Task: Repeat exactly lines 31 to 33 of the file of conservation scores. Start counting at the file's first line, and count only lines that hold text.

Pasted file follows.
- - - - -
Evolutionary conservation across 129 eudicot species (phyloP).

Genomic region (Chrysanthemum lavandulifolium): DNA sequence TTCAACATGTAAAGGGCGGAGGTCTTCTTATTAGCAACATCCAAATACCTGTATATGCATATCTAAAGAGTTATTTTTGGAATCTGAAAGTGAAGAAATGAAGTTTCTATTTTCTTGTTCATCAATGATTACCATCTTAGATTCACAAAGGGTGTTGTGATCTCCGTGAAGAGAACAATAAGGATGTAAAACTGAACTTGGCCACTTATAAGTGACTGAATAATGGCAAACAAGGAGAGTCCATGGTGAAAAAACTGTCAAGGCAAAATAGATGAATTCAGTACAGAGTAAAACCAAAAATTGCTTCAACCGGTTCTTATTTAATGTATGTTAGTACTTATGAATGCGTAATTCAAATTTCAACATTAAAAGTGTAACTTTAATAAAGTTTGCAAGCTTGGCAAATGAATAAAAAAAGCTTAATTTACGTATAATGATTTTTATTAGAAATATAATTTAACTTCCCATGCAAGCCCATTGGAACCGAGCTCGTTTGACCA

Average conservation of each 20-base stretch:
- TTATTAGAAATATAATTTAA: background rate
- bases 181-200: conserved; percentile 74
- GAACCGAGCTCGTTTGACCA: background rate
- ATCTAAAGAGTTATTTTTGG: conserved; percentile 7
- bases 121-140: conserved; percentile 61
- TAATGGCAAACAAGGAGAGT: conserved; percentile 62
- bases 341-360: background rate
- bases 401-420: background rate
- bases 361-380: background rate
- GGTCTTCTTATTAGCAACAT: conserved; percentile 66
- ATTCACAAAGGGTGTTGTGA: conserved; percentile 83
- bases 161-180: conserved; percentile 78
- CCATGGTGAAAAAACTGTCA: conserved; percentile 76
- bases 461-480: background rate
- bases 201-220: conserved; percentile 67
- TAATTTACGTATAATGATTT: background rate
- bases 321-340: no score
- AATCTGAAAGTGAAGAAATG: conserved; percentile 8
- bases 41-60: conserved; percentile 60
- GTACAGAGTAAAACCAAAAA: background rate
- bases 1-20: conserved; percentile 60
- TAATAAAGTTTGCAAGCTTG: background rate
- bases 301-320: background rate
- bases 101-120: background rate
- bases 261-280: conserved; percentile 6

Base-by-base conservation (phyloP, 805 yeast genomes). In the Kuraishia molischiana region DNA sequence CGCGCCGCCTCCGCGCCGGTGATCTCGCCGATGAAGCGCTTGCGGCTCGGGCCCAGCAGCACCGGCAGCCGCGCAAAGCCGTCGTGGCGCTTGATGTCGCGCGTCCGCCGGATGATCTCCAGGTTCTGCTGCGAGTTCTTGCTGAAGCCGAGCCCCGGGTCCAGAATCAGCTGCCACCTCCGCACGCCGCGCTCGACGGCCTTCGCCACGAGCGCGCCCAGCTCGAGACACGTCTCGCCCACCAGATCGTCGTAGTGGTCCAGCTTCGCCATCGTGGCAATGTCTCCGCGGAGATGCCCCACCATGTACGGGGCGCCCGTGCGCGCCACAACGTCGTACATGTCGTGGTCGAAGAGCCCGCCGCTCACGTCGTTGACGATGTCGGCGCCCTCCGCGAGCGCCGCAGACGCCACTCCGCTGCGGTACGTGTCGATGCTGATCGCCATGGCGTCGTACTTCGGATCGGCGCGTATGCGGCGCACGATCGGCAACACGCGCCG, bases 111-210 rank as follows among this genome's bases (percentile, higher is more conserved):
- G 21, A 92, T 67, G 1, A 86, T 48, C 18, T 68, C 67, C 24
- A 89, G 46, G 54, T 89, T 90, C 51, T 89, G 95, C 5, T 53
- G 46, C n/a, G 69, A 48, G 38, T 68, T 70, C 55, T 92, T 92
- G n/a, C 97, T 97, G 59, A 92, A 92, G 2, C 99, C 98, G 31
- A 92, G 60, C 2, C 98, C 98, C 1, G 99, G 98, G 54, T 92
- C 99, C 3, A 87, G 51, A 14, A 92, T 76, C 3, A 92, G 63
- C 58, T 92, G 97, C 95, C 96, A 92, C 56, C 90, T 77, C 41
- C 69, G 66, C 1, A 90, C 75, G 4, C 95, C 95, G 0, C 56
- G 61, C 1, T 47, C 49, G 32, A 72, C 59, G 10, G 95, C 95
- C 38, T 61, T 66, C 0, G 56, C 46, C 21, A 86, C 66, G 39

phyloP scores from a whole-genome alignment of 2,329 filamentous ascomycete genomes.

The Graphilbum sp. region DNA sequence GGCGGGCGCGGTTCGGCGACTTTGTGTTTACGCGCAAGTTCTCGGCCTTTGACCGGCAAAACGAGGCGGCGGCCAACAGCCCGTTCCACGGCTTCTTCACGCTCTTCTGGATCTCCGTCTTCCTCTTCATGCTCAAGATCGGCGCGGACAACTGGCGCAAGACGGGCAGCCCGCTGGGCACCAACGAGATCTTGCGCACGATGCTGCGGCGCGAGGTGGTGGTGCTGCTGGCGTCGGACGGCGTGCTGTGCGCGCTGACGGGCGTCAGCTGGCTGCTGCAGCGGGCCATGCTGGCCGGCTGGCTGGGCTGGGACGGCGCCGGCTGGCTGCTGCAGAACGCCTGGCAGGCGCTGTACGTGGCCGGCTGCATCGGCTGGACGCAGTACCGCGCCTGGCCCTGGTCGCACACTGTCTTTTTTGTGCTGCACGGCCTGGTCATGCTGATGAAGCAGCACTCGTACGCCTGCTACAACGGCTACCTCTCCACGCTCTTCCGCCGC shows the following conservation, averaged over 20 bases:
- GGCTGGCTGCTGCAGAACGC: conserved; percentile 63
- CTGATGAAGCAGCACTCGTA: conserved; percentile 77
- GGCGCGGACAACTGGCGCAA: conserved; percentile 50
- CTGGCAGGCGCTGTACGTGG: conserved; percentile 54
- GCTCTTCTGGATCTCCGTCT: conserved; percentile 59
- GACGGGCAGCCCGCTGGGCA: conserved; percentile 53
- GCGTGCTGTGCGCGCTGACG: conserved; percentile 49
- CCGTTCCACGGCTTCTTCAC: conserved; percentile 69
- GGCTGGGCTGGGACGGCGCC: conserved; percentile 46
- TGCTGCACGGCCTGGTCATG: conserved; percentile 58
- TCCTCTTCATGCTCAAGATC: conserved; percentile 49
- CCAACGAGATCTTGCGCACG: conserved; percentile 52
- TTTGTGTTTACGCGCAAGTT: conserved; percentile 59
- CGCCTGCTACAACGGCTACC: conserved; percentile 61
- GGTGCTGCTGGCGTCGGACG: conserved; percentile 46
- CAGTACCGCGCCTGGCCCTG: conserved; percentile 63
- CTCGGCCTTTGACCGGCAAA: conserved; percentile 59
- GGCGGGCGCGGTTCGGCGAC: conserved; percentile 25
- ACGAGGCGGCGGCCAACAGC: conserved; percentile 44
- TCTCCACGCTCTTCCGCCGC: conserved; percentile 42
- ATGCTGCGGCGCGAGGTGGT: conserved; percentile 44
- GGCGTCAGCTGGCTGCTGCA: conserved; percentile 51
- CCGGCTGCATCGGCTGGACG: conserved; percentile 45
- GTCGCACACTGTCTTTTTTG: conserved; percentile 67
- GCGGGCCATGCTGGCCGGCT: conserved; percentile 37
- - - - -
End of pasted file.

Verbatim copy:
- A 89, G 46, G 54, T 89, T 90, C 51, T 89, G 95, C 5, T 53
- G 46, C n/a, G 69, A 48, G 38, T 68, T 70, C 55, T 92, T 92
- G n/a, C 97, T 97, G 59, A 92, A 92, G 2, C 99, C 98, G 31